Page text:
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Experimenting with drugs
Old 03-12-2014, 12:31 PM   #1
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Experimenting with drugs

Upfront... sounds like an introduction to today's funniest comments, but......

Totally serious, and for DW and me, actions that have helped us, and we think, may be extending our livespan.

Sometime ago, I had written here that we listened to our doctor, and didn't second guess her recommendations for pharmaceuticals, except to request generics. That's true... but there's a second part of this, and that is we watch our health, and do some experimenting with dosages. In most cases, it's a matter of balancing health and side effects.

To begin, since it's usually a one time thing, we read as much as we can on the WebMD and similar website about the interactions, side effects, dosage amounts, warnings etc. More practical than the fine print fact sheets that accompany the prescriptions.

After that, we take the medicine as recommended, and consciously watch for side affects... sleep, intestinal problems, nervousness, whatever was part of the "possibles".
.................................................
Next, instead of tryingto explain, some experiments, and what we did to improve.

Frist, was Lipitor... started when it was introduced, and it did drop the cholesterol readings, successfully... Kudo's to the Doctor. Some four years later, with tweaks in the arm, thought to be from tennis injury, then some aching in the legs, Doctor diagnosed arthritis, and prescribed Celebrex. It helped. (this was before Lipitor and muscle weakness reached the news)...
The price of Celebrex seemed high, so turned to aspirin, but with more tummy problems... Finally decided to stop lipitor... an experiment. In two weeks, leg and arm pain went away. Doctor recommended Simvastatins, and that worked pretty well... but Triglycerides were still very high... 700+... Went to Crestor, that helped, but still expensive. We changed doctors because of moving. New doctor prescribed fenofibrate (generic) and that worked for aches, cholesterol and triglycerides, plus reasonble cost.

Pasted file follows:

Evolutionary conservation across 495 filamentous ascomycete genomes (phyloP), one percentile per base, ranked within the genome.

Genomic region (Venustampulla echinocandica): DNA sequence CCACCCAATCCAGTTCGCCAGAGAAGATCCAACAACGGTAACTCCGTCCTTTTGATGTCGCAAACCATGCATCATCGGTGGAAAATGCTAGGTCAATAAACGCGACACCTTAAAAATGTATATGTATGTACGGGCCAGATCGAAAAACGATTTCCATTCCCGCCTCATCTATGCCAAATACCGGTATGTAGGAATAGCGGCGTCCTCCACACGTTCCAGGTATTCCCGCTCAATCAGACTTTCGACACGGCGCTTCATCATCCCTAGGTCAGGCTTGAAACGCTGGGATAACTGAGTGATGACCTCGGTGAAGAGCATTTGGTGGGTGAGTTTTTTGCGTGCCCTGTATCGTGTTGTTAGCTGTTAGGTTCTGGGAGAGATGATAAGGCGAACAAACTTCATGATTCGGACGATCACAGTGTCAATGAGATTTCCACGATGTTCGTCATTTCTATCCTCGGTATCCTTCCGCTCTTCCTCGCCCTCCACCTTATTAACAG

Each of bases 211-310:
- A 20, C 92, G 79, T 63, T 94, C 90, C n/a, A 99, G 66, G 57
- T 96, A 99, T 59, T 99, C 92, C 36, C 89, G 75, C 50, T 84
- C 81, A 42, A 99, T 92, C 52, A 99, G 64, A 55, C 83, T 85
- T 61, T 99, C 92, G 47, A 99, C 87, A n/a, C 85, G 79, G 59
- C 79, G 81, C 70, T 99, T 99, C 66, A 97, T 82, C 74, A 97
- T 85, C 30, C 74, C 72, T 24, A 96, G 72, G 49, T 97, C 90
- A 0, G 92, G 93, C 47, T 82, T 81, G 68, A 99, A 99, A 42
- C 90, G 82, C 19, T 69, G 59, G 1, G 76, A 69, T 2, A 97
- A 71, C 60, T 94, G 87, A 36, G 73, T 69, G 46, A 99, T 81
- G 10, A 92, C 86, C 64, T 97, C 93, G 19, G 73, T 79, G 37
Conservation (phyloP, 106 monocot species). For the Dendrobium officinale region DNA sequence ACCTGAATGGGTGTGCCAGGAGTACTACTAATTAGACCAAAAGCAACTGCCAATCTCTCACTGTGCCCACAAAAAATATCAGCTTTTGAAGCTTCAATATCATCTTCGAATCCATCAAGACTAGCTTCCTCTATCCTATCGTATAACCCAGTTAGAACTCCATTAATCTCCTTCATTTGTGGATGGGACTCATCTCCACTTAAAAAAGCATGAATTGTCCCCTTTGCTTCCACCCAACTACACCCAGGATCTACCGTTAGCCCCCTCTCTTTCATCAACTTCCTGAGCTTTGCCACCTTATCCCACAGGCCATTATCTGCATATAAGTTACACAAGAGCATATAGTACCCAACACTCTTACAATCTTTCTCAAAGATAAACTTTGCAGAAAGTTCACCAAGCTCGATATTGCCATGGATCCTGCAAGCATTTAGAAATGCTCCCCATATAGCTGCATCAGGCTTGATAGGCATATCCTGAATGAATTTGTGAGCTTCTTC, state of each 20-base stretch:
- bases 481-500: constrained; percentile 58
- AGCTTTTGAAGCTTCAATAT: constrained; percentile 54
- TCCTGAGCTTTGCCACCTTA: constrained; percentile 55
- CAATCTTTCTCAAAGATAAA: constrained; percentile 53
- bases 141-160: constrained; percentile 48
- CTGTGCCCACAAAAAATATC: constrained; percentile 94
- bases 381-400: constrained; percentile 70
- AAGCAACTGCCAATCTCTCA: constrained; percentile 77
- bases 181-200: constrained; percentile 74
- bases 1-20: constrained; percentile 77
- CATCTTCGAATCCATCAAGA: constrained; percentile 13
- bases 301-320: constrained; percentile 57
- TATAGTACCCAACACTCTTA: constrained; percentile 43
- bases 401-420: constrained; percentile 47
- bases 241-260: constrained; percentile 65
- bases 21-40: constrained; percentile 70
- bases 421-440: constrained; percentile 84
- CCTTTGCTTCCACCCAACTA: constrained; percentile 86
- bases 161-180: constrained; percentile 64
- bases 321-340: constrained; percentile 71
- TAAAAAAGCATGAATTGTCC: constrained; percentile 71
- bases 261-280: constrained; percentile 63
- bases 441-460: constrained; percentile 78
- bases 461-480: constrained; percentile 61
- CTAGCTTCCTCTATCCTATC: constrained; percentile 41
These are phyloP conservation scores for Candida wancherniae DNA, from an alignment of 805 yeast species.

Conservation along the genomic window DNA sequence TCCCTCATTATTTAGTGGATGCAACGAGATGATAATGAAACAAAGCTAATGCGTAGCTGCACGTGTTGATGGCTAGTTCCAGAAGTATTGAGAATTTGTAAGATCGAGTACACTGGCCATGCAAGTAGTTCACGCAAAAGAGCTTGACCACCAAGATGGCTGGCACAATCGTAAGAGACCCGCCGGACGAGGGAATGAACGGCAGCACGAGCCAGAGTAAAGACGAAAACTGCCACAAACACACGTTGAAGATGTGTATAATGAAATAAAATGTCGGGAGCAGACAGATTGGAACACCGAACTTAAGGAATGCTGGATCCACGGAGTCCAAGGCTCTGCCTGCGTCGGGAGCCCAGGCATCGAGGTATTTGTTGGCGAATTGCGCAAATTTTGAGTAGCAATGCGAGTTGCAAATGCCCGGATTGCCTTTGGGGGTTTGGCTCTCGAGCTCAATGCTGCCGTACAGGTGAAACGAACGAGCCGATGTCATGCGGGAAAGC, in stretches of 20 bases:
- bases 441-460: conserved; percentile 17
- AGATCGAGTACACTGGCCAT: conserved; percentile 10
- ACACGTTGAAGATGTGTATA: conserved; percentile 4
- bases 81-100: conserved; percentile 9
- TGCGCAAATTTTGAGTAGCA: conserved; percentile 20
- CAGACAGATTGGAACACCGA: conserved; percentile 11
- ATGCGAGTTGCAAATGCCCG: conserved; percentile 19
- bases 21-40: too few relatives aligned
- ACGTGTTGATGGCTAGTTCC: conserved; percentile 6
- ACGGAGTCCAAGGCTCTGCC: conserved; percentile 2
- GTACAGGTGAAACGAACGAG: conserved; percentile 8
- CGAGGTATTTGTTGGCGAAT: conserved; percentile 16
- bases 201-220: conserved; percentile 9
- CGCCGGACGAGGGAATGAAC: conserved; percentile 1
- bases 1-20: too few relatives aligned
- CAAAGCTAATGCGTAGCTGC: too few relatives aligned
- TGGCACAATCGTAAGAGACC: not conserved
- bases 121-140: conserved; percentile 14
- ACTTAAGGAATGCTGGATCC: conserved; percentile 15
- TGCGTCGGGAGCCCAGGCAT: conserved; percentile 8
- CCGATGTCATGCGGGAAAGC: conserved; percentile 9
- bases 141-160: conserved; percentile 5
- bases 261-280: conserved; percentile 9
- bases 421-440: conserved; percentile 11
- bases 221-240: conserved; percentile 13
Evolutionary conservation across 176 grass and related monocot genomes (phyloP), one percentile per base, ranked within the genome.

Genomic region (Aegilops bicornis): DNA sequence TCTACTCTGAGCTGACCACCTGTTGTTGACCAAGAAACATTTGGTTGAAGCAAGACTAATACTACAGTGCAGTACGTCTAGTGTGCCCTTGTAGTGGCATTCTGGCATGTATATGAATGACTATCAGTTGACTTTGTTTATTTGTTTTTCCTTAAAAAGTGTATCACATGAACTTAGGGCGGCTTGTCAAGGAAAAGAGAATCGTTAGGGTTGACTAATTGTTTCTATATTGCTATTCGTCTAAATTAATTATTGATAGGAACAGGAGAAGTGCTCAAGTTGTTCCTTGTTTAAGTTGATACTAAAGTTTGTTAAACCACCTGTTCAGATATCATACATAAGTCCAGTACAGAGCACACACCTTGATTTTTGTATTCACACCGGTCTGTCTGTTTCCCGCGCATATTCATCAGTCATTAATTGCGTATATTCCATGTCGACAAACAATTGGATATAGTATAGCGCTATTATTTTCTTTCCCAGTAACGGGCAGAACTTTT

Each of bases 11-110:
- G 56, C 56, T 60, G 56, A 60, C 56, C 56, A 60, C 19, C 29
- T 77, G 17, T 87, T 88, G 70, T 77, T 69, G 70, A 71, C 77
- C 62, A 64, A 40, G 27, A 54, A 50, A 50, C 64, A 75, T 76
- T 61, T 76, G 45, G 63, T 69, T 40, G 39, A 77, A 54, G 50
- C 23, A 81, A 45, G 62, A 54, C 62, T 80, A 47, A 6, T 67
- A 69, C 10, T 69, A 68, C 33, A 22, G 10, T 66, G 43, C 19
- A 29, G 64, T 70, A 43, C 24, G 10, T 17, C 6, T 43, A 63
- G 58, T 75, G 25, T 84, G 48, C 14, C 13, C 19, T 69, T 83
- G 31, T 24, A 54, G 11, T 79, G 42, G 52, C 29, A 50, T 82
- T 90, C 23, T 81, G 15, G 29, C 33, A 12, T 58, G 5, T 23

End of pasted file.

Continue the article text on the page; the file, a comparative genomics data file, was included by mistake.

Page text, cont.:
Next, borderline diabetes... Dr. prescribed Metformin, diagnosing metabolic syndrome. Took the pills for a year, then after a summer of moderate exercise, lost about 7 pounds. Went off the metformin at camp, when I ran out of pills for a week. At a mall health clinic, had a free blood test with result of 74... below the 114. So much for metformin... wouldn't have known, except for that test. Blood sugar, now fine.

Then... DW... several different situations, now all under control, but a few interesting experiments.

An accidental experiment for me... At the time, she had been taking clonazepam for another reason... I had begun to have sleep problems... down to 2 or three hours/night. Doctor prescribed the OTC Benadryl first, which just made me dopey, but with very restless sleep. Changed to Ambien... For me awful... sleep, but with continuous nightmares and terrors. Then (I wouldn't usually do this, but tried DW's clonazepam, and slept like a baby. Worried about addiction, tlked to Dr. and she rhetoriacally asked me... "how old are you"... and when I told her, she laughed and said "... and you're worried about addiction?" So now, have the prescription... .25 mg to.50mg/night and life is good.

DW takes BP Amlodipine, and gets "good show" at Dr. office for BP in the 110/65 range... Trouble is, she has had some dizzy spells, when getting up from a chair or rapid movement... We have a home BP machine so started monitoring regularly... sometimes, as low as 95/50. This time, we did it on our own... cut pill in half, and watchfully see BP up into the 120 to 130/75 range... low for our age, but a little higher that what the office praised her for. The good part... dizzy spells are gone, and more energy.

One more... Two years ago, after having hand "pins and needles" and some pain especially at night, a doctor... neuropathy... diagnosed as carpal tunnel. An operation... $12K... but no relief... sent to a neuropathy specialist who wanted to do a huge battery of tests, but when pressed for expectations was non commital. I did some very extensive reading about the problem, and came to the conclusion that it was peripheral neuropathy... with an almost zero chance of improvement... OLD AGE... Coming to grips with that, life has normalized... and in the way people with permanent disabilities deal with them, have made it a tiny part of my life. Don't even notice it any more. Have a prescription for nerve pain, ... gabapentim, but harldly ever use it.

Over the years, we've had many more self diagnosis/medication situations, but not necessary here. Here's the point of the post... As we look around us at people who are as old and older than us, we see many who are taking as many as 15 different pills/day. Not for us to say whether they are needed or not. Most of them trust their doctors, and credit medication with keeping them alive. At the same time, I do not and could not criticize the doctors, as their prescriptions are based on blood tests, and the symptoms that present. Also, I would guess, more likely to add a prescription and watch the results, than to take away and see more problems or death.